Bishop Laurie Talks Sanctuary

Our ancestors focused much attention on strangers, aliens, foreigners, those fleeing persecution. Central to the self-understanding of all who hold the Hebrew scriptures as sacred is this line from Exodus:

You must not mistreat or oppress foreigners in any way. Remember, you yourselves were once foreigners in the land of Egypt.

Exodus 22:21

Except for our Native American kindred, we US citizens were all once strangers in a strange land. The recent declaration of the ELCA as a sanctuary church body is one more way that we are seeking to recognize that, and to live into our deepest values as followers of Christ’s Way. It is a statement that says to our undocumented neighbors, “You matter. We see you. We stand by you.” One undocumented friend of mine said, through tears, “You have no idea what this means to me. Sometimes, with ICE raids happening all around me, I feel like all White people hate us.” There will be no one correct way to do this. I was honored to be able to stand up at the recent ELCA Churchwide Assembly as the Bishop of the Oregon Synod, the first synod to declare itself a sanctuary synod, and say, “This action does not demand that any congregation, synod or ministry engage in civil disobedience or illegal action. Instead, it declares to the world that we stand in solidarity with those who are loved by God but remain at the margins of our culture. Instead, it invites each church and synod to discern its own place in God’s welcome to all. Some will physically house those in danger or protest at ICE facilities, but many more will pray for the children separated from parents, provide food or assistance to the hungry at the border, offer citizenship classes for their neighbors, visit the detained or write letters to legislative leaders.”

For some of us all this may be unsettling. We may never agree. But as children of God, which is who we are, we are loved by our Creator even when we disagree.

So then you are no longer strangers and aliens, but you are citizens with the saints and also members of the household of God, built upon the foundations of the apostles and prophets, with Jesus Christ himself as the chief cornerstone.

Ephesians 2

For that I say, “Thanks be to God.”

Bishop Laurie

The Time to Act is NOW

On Monday, August 19, community leaders gathered on the steps of the Washington county courthouse to stand in solidarity with the victims of the recent mass shooting sin El Paso, Texas and Dayton, Ohio.

Speakers included:

  • Washington County Chair Kathryn Harrington
  • Sheriff Pat Garrett
  • Ms. Salma Ahmad, Bilal Mosque
  • Metro Councilor, Juan Carlos Gonzalez
  • Bishop Laurie Larson Caesar (starts at 22:30)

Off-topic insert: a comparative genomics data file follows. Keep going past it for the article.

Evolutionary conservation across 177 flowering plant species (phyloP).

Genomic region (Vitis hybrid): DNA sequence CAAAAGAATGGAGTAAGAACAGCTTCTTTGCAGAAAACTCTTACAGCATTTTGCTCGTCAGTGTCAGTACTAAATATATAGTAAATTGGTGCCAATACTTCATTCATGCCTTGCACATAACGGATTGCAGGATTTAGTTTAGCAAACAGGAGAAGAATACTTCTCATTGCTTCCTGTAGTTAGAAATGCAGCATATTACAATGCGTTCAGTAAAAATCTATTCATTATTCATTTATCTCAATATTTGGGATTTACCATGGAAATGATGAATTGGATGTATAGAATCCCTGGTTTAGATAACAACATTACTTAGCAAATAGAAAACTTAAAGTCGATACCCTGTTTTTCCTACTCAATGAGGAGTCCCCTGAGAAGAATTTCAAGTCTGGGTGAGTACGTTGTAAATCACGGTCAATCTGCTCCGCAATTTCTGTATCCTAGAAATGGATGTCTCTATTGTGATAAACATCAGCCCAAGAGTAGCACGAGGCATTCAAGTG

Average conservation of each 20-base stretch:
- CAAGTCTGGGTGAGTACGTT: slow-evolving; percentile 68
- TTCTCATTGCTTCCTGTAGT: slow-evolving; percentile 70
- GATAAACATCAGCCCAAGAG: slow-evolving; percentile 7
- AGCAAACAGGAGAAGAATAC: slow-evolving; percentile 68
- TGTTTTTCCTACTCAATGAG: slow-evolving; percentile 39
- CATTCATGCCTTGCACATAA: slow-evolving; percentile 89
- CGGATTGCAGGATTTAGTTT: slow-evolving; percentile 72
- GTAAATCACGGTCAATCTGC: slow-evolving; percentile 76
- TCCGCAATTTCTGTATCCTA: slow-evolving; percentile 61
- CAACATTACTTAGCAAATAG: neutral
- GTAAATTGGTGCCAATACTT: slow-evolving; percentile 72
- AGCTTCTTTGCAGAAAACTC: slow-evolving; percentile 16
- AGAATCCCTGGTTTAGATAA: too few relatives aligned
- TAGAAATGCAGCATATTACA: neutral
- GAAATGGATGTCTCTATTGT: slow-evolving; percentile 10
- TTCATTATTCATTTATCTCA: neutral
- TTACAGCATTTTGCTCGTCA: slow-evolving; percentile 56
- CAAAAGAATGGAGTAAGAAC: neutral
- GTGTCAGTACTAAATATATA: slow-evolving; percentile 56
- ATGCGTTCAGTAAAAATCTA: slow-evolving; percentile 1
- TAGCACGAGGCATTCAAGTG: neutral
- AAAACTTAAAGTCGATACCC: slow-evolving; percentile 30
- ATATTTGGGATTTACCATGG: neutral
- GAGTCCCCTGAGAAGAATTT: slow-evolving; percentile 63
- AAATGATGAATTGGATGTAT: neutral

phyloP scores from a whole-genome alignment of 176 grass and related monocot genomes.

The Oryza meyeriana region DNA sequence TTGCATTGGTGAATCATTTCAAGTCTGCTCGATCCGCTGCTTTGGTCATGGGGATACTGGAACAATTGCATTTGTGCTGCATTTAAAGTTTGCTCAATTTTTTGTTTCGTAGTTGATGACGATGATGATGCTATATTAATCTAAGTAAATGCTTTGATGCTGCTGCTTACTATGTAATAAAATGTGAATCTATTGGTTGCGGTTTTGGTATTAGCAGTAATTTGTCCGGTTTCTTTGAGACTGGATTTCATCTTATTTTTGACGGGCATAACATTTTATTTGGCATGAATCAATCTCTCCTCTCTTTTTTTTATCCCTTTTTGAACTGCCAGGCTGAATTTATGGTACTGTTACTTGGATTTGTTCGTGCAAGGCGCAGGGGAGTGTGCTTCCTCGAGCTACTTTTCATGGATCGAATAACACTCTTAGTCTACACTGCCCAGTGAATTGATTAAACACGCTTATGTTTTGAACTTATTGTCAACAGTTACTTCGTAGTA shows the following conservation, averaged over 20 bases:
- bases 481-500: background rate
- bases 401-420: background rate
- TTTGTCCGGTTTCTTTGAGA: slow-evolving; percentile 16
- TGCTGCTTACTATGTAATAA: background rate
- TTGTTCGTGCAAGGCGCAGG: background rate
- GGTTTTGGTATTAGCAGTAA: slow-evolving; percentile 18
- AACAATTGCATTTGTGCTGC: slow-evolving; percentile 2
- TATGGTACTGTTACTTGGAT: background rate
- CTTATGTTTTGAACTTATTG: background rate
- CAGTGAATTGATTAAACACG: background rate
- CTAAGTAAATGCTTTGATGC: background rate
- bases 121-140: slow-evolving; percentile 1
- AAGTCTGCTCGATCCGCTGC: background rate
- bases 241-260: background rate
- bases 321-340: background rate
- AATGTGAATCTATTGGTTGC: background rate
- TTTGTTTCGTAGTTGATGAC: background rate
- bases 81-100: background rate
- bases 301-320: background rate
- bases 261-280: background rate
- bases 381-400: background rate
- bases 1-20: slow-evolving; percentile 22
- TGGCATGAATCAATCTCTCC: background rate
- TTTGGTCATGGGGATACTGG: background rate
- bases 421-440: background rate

Watch as these leaders responded to the troubling rise in hateful rhetoric and violence that are deeply rooted in racist ideology, and reaffirm the strength of diversity in Washington County.

Standing Up for Immigrant Rights

Bishop Laurie speaking at the rally

Bishop Laurie was one of over 300 leaders who turned out at the Washington County courthouse in Hillsboro on Monday, August 12, 2019 to advocate for our immigrant neighbors. People of faith, legal advocates, and legislators came together to say that everyday ICE is allowed to operate in our courthouses is another day where members of our community are at risk of being racially profiled, pepper sprayed, or harassed.

Juan Carlos La Puente Tapia, Pr. Ron Werner, Bishop Laurie Larson Caesar, Pr. David Eppelsheimer & Pr. Sara Gross Samuelson

Rally attendees also stood in solidarity alongside Isidro Andrade-Tafolla who was racially profiled by ICE agents during an IMIrJ vigil at the courthouse almost two years ago. The interaction was caught on video by ACLU legal observers. From the center of the circle, Isidro and the ACLU announced that they are filing a claim against ICE.

Want to add your voice to the cry to remove ICE from our courthouses? Please send an email, letter, or postcard to Chief Justice Walters sharing your concern and inviting her to join our circle of protection! See instructions here. 

ELCA as a sanctuary church: what does this mean?

Dear siblings in Christ,

As many of you know, last week the ELCA Churchwide Assembly adopted a resolution that, among other things, declared the Evangelical Lutheran Church in America (ELCA) a sanctuary denomination. Many of you are asking, “What does this mean?”

Our call to love our neighbor is central to our faith. In our baptismal covenant we promise to strive for peace and justice in all the world. One of the ways we live out this vow is through our commitment to welcoming the stranger. With this declaration, we publicly state that walking alongside refugees and immigrants is a matter of faith.

We have prepared talking points to provide a better understanding and further clarification on what sanctuary means for you and your congregations. We acknowledge this will look different in different contexts across the ELCA.